For example, suppose a chair is patented, and the granted patent requires that the chair has, among other things, legs. A person selling the chair without the legs may be guilty of contributory infringement, because the chair without legs is obviously going to have legs added to it in order to make it usable. Even if the chairs do not get turned into infringing products (perhaps because the patentee intervenes before that can happen), the supplier is still liable as long as constructing infringing chairs was the intention of the recipient, and the supplier knew that. The only way that the supplier would not be liable is if the supplier honestly believed that the recipient planned to export the part-made chairs outside the UK, in which case their construction abroad would not be an infringement.
Generally speaking, if the product being supplied has at least one plausible use which does not infringe, the supplier will not be infringing by supplying that product. However, even supplying a staple product may infringe if the supplier induces infringement. For example, supplying some ordinary construction materials together with a set of instructions explaining how to turn the materials into a patented product may be an infringement.
For contributory infringement to occur, both the supplier and the recipient must be in the United Kingdom.
Remedies for infringement
A patentee suffering infringement is entitled to apply to the Court for any of the following:
An injunction is a Court Order preventing the infringer from committing further infringing acts. In recent years the Courts have become increasingly willing to award various types of interim injunctions, to protect patentees while the case is in the process of being decided. In Scotland, an interdict may be awarded, which is essentially the same as an injunction in England and Wales.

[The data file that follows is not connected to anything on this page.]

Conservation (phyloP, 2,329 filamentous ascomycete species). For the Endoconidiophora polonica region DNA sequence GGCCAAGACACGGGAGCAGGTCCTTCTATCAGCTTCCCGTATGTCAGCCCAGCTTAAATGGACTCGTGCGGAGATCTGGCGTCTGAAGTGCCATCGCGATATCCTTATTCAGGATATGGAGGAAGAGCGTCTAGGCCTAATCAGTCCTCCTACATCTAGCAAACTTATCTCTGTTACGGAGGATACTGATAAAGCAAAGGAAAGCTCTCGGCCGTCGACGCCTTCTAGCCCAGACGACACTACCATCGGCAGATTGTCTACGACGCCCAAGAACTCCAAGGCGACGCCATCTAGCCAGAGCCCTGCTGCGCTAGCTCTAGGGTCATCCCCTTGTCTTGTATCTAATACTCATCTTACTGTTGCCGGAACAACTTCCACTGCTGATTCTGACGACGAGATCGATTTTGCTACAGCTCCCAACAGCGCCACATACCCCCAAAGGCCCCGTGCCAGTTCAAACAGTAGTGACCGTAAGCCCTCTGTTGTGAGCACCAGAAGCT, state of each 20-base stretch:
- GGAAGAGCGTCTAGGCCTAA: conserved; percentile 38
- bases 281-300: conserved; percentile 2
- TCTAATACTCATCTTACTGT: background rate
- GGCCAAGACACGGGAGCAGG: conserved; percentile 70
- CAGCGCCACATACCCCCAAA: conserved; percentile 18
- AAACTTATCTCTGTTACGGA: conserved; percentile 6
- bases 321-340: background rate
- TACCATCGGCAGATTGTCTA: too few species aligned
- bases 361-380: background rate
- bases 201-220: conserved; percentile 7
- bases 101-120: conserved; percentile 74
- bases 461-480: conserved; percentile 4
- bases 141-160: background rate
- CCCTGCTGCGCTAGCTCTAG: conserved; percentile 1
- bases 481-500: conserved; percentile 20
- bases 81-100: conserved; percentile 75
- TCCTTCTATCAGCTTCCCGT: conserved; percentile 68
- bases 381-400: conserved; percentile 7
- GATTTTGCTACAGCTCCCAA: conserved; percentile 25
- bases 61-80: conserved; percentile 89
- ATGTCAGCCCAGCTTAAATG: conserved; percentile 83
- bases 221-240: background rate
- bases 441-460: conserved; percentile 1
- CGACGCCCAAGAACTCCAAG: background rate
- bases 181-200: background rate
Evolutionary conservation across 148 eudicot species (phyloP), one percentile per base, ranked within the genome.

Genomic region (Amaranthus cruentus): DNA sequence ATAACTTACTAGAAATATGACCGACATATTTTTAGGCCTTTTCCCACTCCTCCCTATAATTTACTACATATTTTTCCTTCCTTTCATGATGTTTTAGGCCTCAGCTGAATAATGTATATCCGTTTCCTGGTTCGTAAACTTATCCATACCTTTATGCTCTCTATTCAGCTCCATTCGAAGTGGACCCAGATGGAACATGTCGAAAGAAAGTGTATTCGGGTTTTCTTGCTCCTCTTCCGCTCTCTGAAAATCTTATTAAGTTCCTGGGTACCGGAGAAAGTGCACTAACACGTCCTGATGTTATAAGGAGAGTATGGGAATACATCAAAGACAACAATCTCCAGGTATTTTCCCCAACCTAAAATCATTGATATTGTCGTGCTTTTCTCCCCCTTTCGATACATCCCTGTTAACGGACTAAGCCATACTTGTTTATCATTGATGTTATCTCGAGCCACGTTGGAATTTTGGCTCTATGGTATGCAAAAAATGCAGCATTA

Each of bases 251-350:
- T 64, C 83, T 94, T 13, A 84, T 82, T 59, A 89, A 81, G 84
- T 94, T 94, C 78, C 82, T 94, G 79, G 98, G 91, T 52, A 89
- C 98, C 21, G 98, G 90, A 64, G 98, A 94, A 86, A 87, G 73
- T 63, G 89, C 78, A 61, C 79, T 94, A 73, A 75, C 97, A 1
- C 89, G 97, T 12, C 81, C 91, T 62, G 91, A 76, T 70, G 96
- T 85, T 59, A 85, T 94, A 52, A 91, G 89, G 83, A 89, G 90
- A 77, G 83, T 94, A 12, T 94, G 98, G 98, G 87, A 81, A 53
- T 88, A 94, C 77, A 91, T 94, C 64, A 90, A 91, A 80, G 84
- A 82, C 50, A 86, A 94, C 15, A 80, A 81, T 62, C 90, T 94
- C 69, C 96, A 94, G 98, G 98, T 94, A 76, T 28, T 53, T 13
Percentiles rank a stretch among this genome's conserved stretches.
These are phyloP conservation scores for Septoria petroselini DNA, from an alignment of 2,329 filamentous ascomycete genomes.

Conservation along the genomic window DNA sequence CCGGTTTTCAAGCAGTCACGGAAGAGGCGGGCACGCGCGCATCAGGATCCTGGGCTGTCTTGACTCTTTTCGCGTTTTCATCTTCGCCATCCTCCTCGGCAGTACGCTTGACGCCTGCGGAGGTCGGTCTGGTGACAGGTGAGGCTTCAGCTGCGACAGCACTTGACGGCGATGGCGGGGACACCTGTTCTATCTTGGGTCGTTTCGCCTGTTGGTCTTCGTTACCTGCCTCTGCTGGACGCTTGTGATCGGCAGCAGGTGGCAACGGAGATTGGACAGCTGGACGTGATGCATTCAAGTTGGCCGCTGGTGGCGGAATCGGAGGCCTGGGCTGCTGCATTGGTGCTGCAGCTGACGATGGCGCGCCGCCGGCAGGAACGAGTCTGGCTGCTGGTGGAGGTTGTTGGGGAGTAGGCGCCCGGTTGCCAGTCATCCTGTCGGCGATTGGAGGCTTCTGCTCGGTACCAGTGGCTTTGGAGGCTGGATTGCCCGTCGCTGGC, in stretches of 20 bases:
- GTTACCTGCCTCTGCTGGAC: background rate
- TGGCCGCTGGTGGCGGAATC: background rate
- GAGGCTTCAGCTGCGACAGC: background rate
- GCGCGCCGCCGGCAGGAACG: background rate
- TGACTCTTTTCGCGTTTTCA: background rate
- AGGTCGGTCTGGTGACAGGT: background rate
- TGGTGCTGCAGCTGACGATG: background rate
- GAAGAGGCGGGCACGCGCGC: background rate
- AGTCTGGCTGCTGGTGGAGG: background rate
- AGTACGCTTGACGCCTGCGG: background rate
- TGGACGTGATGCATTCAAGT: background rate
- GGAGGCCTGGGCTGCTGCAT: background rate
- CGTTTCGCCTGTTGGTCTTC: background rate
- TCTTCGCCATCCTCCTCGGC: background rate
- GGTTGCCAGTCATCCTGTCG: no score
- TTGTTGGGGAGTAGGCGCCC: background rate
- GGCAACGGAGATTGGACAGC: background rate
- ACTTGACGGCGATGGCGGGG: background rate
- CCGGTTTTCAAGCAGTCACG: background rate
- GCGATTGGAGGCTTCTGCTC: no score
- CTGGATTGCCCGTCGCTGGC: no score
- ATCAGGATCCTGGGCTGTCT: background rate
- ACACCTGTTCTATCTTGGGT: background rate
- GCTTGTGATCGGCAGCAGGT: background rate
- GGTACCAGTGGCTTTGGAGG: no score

An order for delivery up requires the infringer to give up all infringing products to the patentee. Alternatively, an order for destruction of infringing products may be obtained.
Damages or an account of profits
Damages are calculated based on what the patentee has lost from the infringement. An account of profits on the other hand is calculated based on what the infringer has gained from his infringing acts. The patentee must choose to claim either damages or an account of profits – they cannot get both. Damages is the most usual choice, but an account of profits may be chosen where the infringer has gained much more than the patentee has lost. In addition, calculation of damages is in some cases difficult or impossible, so an account of profits may be a more convenient basis for a claim.
Unjustified Threats of Infringement
Note that making unjustified threats of proceedings for infringement may lead to the maker of the threats being sued. The right to sue for unjustified threats is not limited to the recipient of the threats. Rather, any person who has been damaged by those threats is entitled to relief. A threat made to a retailer could therefore lead to a claim for damages from the retailer’s supplier.
It is therefore very important that threats are only made when the nature of the infringer’s activities is fully understood, and after an analysis of the allegedly infringing product to ensure that it falls within the scope of the granted patent. You should always seek advice from a qualified patent attorney before contacting an alleged infringer.